Honor bound : American prisoners of war in Southeast Asia, 1961-1973

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Citation

Rochester, Stuart I, “Honor bound : American prisoners of war in Southeast Asia, 1961-1973,” One Book. One Author. One Hour., accessed April 19, 2019, http://booknotes.gmu.edu/items/show/453.

Files

http://129.174.21.2/bknotes/plugins/Dropbox/files/811024.pdf

Dublin Core

Title

Honor bound : American prisoners of war in Southeast Asia, 1961-1973

Creator

Rochester, Stuart I

Date

1999
Program air date: October 10, 1999

Description

With this book, two respected scholars in the field offer a comprehensive, balanced, and authoritative account of what happened to the nearly eight hundred Americans captured in Southeast Asia. The authors were granted unprecedented access to previously unreleased materials and interviewed more than one hundred former POWs, enabling them to meticulously reconstruct the captivity record as well as produce an evocative narrative of a once sketchy and misunderstood yet key chapter of the war. "Giving due praise but never shirking from criticism, the authors describe in detail dozens of cases of individual courage and resistance, from celebrated heroes like Jim Stockdale, Robinson Risner, Jeremiah Denton, Bud Day, and Nick Rowe to lesser-known legends like Ray Schrump and Medal of Honor recipient Donald Cook."--BOOK JACKET.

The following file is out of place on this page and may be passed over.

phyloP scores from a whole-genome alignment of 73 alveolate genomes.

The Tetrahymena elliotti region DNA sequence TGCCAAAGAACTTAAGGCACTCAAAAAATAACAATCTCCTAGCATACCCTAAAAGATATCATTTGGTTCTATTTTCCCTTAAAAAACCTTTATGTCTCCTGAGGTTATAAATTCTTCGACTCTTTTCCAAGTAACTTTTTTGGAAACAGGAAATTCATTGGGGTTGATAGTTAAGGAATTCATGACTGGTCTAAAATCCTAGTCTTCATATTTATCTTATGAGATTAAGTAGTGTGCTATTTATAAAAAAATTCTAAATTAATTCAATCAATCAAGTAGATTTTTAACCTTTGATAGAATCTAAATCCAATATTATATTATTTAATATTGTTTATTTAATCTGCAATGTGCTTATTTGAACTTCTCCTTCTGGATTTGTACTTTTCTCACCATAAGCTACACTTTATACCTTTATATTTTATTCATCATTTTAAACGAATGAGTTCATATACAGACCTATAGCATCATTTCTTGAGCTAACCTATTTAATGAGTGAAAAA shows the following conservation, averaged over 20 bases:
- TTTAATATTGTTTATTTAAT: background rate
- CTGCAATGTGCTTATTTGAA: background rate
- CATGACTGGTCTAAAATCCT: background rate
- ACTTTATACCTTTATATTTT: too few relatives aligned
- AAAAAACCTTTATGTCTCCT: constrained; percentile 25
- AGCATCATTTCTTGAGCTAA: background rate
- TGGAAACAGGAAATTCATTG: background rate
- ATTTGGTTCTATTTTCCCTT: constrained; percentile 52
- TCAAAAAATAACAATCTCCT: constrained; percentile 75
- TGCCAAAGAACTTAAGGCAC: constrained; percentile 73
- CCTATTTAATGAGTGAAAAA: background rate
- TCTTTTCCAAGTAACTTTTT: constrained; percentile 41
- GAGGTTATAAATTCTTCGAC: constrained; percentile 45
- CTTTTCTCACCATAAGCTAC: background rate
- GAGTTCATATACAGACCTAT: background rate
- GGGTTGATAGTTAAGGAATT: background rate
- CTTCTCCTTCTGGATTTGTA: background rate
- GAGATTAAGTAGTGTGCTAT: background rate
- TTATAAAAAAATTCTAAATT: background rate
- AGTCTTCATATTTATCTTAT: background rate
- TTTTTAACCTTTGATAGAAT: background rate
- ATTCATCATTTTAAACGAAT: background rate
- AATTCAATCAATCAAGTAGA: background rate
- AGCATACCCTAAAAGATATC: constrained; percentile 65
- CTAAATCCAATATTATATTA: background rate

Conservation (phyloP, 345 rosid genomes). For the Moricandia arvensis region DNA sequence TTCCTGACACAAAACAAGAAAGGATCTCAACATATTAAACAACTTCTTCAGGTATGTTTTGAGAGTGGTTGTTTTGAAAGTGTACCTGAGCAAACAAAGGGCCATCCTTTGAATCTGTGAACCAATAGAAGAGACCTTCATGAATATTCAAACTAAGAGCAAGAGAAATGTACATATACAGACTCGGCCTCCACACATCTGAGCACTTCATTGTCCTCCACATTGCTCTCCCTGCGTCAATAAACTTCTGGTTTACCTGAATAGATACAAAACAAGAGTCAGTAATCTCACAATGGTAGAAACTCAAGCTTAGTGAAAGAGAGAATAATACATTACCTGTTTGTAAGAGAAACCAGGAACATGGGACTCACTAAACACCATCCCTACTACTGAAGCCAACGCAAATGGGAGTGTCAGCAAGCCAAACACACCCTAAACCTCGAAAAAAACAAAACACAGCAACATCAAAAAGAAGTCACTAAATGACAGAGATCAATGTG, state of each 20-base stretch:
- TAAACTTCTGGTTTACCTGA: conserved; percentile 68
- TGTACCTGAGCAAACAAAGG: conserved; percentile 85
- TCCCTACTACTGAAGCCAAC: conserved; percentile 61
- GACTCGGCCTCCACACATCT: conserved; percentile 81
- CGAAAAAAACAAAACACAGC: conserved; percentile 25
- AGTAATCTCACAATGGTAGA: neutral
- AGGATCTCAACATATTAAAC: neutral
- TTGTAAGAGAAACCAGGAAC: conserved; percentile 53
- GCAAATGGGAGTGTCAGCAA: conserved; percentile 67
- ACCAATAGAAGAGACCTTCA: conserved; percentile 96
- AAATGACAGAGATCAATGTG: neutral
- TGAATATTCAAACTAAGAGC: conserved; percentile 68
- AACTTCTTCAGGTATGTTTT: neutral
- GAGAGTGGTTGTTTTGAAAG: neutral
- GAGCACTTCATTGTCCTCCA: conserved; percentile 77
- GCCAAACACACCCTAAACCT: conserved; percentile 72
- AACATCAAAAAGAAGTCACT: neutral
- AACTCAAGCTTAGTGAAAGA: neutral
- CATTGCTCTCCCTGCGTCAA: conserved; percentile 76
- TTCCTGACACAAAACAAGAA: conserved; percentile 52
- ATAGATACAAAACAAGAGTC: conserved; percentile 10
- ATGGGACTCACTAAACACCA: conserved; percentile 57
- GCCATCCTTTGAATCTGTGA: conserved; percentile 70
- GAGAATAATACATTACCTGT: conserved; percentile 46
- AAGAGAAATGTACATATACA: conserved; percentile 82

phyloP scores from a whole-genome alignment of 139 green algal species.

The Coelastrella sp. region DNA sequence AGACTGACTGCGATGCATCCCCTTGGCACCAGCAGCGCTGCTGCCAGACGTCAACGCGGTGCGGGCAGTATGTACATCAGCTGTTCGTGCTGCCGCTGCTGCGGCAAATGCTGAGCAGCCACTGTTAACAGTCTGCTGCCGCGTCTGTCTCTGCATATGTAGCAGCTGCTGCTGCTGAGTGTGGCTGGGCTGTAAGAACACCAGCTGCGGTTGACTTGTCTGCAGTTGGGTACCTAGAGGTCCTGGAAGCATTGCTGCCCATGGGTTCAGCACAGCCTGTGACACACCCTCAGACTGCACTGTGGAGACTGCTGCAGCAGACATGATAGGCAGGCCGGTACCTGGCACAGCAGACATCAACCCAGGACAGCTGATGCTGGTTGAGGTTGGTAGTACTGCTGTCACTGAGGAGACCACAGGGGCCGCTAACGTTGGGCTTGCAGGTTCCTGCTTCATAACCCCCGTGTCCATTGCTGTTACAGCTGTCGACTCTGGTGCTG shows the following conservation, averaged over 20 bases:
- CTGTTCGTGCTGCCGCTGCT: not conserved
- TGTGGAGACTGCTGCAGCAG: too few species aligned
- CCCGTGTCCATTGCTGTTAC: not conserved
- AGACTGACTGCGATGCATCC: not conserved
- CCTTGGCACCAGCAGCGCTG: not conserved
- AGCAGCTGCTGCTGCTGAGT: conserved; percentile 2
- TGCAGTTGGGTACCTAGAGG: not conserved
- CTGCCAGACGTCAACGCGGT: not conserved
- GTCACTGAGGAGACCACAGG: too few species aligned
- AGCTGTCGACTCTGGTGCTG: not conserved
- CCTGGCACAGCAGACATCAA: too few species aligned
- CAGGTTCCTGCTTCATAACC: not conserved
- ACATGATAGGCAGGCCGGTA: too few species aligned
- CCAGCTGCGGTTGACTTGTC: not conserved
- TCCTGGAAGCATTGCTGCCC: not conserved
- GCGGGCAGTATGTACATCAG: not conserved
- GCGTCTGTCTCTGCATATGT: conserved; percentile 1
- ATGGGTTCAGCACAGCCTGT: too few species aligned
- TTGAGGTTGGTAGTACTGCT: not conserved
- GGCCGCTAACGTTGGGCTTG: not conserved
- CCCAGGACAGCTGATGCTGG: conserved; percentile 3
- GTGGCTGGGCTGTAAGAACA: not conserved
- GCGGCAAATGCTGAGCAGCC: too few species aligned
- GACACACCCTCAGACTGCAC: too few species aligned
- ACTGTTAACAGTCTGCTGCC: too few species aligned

Notes on front endpapers refer to American prisoners of war held in Laos and South and North Vietnam, their eventual release in 1973, and their accounts of their ordeals in captivity. Also included is a list of names of some of the prisoners, their nicknames, and a list of prison camps with the names they were given by the prisoners. Other notes refer to the Hanoi March in July 1966, the subsequent decision by North Vietnam not to prosecute the Americans as criminals, an East German 1967 propaganda documentary which was shown in an abbreviated version in the U.S. under the title 'Pilots in Pajamas', the high level of education of American POWs in the North, attempts at escape from the prison camps, the particularly vicious prison named 'Briarpatch', instances of torture, and the covert communication devised by POWs by tapping on the walls of their cells. The following questions are included in the notes: "Where do you disagree with John Hubbell?" -- "What is the Code of Conduct?" -- "What happened when anti-war activists visited?" -- "What happened during bombing pauses?" -- "Were any POWs prosecuted for [the] violation of [the] Code of Conduct?" -- "What was Hanoi March Terror? Did it succeed?" -- "How many books have been written by POWs?" -- "What's rope torture?" -- Annotations by Brian Lamb in the margins and underlining of pertinent phrases throughout the book.

Relation

http://www.booknotes.org/Watch/151784-1/Stuart+Rochester.aspx

Subject

"Vietnam War, 1961-1975--Prisoners and prisons, North Vietnamese."
"Prisoners of war--United States."
"Prisoners of war--Indochina."

Source

Brian Lamb Booknotes Collection
Gift of Brian Lamb, 2011.
http://magik.gmu.edu/cgi-bin/Pwebrecon.cgi?BBID=811024

Publisher

Naval Institute Press
George Mason University. Libraries. Special Collections & Archives

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